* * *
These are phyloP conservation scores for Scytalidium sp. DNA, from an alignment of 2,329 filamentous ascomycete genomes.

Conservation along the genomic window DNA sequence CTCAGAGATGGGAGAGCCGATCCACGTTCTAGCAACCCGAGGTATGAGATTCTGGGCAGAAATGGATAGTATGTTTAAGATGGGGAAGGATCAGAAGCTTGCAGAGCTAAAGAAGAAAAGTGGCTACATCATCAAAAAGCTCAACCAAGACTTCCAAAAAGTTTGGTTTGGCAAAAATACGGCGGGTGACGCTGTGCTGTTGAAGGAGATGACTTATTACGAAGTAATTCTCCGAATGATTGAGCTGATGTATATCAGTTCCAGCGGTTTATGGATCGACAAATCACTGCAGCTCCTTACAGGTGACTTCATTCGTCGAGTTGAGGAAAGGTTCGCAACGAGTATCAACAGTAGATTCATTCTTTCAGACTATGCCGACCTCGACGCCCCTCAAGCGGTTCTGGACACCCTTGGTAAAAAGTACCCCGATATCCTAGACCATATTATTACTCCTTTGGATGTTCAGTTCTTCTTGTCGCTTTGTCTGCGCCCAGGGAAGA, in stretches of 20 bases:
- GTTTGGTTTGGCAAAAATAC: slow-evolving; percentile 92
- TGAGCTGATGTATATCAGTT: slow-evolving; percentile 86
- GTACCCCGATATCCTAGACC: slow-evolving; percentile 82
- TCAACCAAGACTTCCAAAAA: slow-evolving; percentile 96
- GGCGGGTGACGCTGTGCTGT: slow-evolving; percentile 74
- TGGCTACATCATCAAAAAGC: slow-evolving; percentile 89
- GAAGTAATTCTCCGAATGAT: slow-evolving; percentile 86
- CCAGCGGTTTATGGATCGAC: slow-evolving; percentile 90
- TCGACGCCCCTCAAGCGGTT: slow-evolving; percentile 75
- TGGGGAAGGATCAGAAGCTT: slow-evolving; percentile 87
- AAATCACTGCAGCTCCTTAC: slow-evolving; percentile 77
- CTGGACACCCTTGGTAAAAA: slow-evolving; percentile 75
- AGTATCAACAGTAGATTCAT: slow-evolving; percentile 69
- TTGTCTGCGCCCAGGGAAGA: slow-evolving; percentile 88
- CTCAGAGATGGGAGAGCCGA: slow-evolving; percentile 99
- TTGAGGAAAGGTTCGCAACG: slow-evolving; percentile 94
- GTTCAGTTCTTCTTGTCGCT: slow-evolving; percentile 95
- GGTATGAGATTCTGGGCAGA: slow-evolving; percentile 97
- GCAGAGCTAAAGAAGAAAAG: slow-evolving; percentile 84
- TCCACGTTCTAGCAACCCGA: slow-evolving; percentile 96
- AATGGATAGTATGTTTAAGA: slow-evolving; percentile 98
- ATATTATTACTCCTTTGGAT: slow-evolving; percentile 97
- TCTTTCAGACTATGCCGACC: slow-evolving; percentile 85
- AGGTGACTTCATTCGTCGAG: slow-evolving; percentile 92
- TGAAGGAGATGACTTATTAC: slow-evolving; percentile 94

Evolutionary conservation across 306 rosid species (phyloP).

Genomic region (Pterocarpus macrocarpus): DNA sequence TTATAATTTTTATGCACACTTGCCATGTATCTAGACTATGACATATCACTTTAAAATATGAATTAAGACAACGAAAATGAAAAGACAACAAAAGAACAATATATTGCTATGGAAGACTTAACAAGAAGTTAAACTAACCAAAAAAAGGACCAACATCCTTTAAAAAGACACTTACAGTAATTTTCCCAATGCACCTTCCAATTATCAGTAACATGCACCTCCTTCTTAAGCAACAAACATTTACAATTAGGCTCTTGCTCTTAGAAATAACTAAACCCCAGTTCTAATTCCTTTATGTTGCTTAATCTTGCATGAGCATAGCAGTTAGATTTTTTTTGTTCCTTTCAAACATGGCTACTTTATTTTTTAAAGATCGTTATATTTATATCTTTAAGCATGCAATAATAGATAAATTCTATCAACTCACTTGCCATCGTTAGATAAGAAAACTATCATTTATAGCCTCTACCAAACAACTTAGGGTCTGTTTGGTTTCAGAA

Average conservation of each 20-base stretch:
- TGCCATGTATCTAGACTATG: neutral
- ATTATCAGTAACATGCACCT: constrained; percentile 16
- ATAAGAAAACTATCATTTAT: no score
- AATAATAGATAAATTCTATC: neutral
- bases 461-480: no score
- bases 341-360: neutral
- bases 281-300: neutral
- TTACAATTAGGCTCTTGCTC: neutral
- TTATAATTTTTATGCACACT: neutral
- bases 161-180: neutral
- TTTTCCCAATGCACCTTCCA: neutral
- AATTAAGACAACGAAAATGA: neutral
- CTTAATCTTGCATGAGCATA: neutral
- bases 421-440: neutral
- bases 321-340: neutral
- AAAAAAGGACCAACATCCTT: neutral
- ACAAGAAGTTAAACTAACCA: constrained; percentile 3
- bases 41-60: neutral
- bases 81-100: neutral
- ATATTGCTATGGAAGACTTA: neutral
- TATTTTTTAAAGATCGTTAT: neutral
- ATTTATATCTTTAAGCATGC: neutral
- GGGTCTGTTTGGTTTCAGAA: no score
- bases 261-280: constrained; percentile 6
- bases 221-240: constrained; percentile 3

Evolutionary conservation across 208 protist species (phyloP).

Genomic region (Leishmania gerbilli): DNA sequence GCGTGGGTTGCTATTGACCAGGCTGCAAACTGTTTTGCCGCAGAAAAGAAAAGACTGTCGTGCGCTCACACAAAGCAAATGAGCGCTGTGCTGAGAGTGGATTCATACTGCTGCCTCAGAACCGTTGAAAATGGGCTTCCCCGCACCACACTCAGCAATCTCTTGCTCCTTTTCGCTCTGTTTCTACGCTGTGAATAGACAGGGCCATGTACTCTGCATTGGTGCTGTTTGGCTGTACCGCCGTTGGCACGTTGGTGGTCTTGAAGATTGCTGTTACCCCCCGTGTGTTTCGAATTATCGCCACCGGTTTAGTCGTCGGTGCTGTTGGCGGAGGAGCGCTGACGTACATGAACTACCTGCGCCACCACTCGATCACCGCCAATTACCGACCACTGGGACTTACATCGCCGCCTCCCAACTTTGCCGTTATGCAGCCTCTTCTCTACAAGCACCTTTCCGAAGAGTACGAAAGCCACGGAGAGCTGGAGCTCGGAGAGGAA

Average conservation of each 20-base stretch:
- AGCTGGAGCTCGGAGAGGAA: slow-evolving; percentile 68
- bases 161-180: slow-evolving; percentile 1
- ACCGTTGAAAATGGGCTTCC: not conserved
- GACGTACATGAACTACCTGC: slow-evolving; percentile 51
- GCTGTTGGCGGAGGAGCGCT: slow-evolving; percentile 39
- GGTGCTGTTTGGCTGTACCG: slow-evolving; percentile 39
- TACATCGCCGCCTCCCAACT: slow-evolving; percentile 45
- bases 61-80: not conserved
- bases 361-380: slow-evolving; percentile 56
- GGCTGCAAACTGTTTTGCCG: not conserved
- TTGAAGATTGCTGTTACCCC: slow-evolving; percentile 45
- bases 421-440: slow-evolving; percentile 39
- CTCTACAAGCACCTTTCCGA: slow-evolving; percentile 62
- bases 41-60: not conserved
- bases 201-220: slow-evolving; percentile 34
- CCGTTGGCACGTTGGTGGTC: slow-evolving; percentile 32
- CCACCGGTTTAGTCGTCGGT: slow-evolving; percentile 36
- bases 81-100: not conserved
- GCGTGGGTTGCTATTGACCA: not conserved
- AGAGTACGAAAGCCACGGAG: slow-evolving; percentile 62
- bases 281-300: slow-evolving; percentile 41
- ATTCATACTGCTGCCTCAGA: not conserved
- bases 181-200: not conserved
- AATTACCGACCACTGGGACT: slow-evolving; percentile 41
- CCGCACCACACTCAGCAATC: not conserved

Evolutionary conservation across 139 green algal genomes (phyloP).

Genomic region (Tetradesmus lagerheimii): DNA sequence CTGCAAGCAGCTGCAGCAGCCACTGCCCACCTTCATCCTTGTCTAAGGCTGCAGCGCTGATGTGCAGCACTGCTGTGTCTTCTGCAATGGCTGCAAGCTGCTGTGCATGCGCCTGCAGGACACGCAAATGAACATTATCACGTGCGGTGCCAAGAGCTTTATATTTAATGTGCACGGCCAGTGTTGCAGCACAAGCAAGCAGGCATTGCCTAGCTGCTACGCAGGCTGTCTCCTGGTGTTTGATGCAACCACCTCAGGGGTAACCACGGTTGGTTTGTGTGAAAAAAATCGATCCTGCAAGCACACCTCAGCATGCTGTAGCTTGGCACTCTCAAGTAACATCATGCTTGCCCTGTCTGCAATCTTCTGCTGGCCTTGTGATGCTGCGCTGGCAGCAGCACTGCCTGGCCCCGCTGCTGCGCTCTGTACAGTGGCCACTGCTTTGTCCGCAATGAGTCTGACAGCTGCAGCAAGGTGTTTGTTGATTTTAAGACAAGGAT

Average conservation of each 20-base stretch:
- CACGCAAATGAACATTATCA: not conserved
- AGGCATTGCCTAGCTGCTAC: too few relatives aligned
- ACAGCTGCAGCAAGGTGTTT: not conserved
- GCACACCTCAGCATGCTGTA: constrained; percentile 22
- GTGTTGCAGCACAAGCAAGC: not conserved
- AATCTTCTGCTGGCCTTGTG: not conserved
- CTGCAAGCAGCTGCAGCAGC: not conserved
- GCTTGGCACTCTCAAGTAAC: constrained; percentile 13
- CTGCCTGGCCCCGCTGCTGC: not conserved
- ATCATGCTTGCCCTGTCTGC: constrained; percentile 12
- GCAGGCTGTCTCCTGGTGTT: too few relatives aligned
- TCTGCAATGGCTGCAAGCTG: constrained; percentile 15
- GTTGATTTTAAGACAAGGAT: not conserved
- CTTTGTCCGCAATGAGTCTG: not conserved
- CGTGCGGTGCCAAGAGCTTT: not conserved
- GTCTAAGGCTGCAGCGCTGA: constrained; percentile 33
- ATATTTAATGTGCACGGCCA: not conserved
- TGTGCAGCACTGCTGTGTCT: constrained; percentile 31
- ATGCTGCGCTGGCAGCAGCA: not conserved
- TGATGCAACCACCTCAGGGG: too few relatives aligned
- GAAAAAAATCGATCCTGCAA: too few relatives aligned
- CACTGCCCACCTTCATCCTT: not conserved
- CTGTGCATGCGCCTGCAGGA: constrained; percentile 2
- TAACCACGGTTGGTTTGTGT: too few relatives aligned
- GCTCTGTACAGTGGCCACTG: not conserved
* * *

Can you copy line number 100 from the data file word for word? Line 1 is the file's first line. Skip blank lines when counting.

- CTTTGTCCGCAATGAGTCTG: not conserved